Assistance has been give to employees and other local people to buy and build affordable housing, and furniture workshops and kitchen gardens are run as commercial partnerships. Without a willingness to take risks, Ardtornish couldn’t have benefited from new opportunities, whether in relation to farming, tax planning, or renewable energy.

Picking up on Faith’s emphasis on risk and opportunity, Hugh Raven concluded the Friday evening session with an up-beat assessment of local economic opportunities, notwithstanding recession and the credit crunch. Inspired by Angus McDonald’s Moidart Trust seminar, Hugh stressed that would-be entrepreneurs no longer needed to turn their back on the West Highlands in order to launch successful business enterprises.

Renewable energy, land development, food and farming, and eco-tourism offered economic opportunities to the region unparalleled since the days of kelping and sheep farms (hopefully without the long-term negative repercussions of either!) Hugh reflected on his mother’s comments on the relationship between the Highlands economy and London, still strong despite its controversial nature in the current nationalist/devolutionary mood. The axis of power has undeniably changed, and with it the pattern of dependence, yet the current political climate in Scotland offers new economic opportunities to both private and community landowners in the Highlands. The major obstacle in Morvern is population decline, given that all studies show that a healthy and sustainable population accompanies economic growth. Judging from data based on the local doctor’s records, Lochaline showed a 7 to 8% decline between 1991-2001. How might responsible estate management help to redress this pattern?

Saturday morning (open session)

Next morning, after a full breakfast and a brisk stroll to view work in progress on the Tearnait Hydro-electric scheme, the two plenary speakers were introduced by Simon Pepper. Discussion would focus primarily on the pragmatics rather than the political and ethical dimensions of landownership. Although both speakers were private owners, many others in the room represented the public and community sectors, and the ensuing conversation would embrace diverse forms of landownership.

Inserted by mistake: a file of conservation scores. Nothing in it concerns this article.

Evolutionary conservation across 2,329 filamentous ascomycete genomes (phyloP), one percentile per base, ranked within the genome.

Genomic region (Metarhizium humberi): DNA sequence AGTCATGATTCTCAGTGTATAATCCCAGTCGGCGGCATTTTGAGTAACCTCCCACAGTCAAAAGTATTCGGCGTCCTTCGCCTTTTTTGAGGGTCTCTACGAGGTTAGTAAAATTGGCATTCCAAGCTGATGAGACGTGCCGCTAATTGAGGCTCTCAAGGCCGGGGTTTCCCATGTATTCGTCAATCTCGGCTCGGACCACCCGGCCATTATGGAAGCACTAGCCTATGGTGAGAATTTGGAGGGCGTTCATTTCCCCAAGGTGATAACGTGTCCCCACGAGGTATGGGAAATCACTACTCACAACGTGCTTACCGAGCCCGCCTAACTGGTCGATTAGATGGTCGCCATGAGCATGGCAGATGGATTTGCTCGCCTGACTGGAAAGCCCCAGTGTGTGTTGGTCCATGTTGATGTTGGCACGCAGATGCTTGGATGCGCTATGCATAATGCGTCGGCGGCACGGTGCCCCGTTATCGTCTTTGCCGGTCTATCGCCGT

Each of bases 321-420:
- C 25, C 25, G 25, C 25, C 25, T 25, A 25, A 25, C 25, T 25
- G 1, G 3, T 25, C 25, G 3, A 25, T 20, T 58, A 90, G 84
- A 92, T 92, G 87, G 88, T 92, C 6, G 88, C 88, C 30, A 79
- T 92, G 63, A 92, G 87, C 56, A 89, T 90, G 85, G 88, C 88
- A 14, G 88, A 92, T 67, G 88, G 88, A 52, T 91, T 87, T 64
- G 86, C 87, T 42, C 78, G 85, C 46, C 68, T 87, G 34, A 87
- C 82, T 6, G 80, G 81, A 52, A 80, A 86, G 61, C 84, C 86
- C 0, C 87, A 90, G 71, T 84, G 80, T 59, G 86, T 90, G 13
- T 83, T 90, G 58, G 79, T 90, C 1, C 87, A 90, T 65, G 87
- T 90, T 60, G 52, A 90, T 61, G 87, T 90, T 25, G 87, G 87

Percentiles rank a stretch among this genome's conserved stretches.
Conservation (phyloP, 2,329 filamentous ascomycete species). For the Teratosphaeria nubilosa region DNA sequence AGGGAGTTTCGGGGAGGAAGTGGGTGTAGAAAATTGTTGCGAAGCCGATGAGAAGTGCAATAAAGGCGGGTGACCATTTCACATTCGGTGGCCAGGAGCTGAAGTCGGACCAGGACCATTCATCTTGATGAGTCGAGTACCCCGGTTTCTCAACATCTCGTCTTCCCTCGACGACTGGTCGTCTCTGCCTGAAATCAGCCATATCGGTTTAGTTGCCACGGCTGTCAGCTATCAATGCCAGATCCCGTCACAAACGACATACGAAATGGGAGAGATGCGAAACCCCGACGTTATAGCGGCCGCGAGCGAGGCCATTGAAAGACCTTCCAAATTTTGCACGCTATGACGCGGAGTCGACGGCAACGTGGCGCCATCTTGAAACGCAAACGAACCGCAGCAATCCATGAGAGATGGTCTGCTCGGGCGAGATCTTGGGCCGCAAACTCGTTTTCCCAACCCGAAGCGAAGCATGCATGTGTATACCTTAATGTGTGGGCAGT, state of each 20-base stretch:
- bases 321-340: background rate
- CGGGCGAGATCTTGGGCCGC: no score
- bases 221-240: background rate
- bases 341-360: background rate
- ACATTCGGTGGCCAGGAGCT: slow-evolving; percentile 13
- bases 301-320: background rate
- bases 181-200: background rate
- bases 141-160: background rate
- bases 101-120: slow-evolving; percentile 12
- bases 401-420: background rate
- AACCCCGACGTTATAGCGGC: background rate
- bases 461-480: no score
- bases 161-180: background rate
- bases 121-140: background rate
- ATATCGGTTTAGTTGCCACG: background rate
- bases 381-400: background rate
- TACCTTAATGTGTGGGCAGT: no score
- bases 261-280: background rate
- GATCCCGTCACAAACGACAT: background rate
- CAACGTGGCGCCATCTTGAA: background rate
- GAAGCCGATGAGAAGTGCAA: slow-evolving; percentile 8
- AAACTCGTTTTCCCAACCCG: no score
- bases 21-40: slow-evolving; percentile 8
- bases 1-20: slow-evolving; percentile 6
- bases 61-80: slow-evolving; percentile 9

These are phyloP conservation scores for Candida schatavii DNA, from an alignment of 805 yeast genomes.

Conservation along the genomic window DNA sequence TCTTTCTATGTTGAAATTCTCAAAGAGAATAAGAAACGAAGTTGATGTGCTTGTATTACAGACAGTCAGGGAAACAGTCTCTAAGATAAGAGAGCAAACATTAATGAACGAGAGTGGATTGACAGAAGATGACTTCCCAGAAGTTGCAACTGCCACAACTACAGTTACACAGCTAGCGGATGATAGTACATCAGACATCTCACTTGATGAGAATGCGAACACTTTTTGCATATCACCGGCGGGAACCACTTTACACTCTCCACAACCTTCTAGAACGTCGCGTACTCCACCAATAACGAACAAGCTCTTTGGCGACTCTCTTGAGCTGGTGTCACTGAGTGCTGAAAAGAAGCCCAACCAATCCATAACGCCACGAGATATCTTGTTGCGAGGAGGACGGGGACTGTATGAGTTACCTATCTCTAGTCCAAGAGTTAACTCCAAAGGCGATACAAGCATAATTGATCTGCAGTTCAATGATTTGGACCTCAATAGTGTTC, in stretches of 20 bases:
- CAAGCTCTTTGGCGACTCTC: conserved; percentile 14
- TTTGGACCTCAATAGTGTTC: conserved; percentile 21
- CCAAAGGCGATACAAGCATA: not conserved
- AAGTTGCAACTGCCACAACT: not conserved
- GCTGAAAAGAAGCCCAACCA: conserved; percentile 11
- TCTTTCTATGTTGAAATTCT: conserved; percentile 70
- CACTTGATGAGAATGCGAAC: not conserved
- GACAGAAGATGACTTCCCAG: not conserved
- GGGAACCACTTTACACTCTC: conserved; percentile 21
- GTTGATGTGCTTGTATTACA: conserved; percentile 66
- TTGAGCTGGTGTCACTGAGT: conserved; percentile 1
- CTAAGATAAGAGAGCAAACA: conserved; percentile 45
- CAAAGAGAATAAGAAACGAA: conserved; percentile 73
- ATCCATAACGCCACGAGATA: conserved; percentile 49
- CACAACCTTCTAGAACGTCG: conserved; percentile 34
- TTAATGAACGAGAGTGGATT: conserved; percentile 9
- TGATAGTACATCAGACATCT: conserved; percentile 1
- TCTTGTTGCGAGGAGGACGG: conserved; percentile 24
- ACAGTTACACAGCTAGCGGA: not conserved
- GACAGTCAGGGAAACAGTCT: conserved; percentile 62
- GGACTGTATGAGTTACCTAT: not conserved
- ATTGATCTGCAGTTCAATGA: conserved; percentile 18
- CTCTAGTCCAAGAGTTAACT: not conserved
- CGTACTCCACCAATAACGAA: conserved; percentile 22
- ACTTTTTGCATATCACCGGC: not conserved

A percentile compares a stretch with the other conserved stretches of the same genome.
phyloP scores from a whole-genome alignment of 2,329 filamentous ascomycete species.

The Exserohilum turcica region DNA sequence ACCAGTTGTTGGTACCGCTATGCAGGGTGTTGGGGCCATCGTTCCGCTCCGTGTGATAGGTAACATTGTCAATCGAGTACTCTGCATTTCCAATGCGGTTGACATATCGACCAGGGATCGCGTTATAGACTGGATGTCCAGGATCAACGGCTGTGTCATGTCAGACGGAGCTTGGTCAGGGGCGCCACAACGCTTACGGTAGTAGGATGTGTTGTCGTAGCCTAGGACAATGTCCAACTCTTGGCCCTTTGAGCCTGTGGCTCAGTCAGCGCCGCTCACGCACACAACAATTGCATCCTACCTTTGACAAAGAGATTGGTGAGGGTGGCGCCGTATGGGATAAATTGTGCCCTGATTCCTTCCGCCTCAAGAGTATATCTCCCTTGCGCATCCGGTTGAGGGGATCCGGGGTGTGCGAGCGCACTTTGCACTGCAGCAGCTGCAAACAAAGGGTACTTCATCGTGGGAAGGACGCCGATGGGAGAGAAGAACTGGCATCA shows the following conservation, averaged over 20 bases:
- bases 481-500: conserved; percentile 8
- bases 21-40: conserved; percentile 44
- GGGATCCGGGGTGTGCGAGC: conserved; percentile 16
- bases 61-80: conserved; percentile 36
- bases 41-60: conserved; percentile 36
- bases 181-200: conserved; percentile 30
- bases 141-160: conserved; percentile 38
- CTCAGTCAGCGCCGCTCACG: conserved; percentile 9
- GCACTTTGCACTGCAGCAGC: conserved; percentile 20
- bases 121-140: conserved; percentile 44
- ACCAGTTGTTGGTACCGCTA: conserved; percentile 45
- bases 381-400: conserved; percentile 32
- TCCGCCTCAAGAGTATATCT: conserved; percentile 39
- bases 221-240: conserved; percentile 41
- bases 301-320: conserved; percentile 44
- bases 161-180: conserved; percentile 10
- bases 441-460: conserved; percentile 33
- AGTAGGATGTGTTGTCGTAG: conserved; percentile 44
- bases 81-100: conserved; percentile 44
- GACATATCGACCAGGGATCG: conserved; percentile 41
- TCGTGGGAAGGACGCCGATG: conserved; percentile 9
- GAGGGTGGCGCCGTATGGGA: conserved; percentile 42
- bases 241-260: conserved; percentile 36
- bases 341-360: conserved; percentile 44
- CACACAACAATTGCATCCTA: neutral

The first speaker, Mark Gibson, gave an engaging account of his success in transforming the 3,000 acre East Ayrshire estate of Craigengillan, situated near the former coal-mining community of Dalmellington. When Mark purchased the estate in 1996, both the policies and the handsome mansion house – constructed in the 1780’s by the family of John Loudon MacAdam (of ‘Tarmac’ fame) – had suffered nearly a century of neglect. Roofs were falling in, walls crumbling with dry rot, fences down, and dykes collapsed. The owners had lived in fear of the local community two miles away in Dalmellington, blighted by poverty, unemployment and crime in the wake of the 1970’s pit closures. Although the estate contains two SSSIs and is located within a designated Environmentally Sensitive Area, ‘Keep out’ notices were posted everywhere, like the garden of Oscar Wilde’s ‘Selfish Giant’; to little effect, however, as vandalism and grass fires were rife.

Despite its degraded condition, MG fell in love with Craigengillan (‘the place had a magic, like a sleeping beauty’), aptly communicated in his slide-show of Loch Doon, woodlands and snow-covered hills showing traces of a medieval land-use, MacAdam bridges, river gorges and frozen waterfalls. A dramatic ‘about turn’ was made in the first week by taking down all the ‘keep out’ signs. Employing local builders and craftsmen to restore the ‘Grade A’ Listed mansion house, he rebuilt the roofless cottages, converted the farm to organic status, and enhanced and protected the estate’s natural habitats, planting nearly 300 acres of new native woodland and 16 miles of new hedgerows.

The real secret of his success lay in winning the trust of the local community. Initially local lads were hired as fire patrols to curb vandalism, while others were employed in the school holidays to cut tracks through river gorges, build footpaths, and assist with hedging and tree planting. Craigengillan is situated in Robert Burns country, and Burns’s maxim ‘A Man’s a man for a’ that’ inspired MG’s respect for the community, and (he trusts) the community’s respect for his vision. Now the estate is involved with the local primary and secondary schools, provides placements for school leavers, and works closely with East Ayrshire Council, SNH, SEPA, Historic Scotland, and other bodies. Progress has been facilitated by the Princes’ Trust, as well as the open-minded attitude of the East Ayrshire planning authority.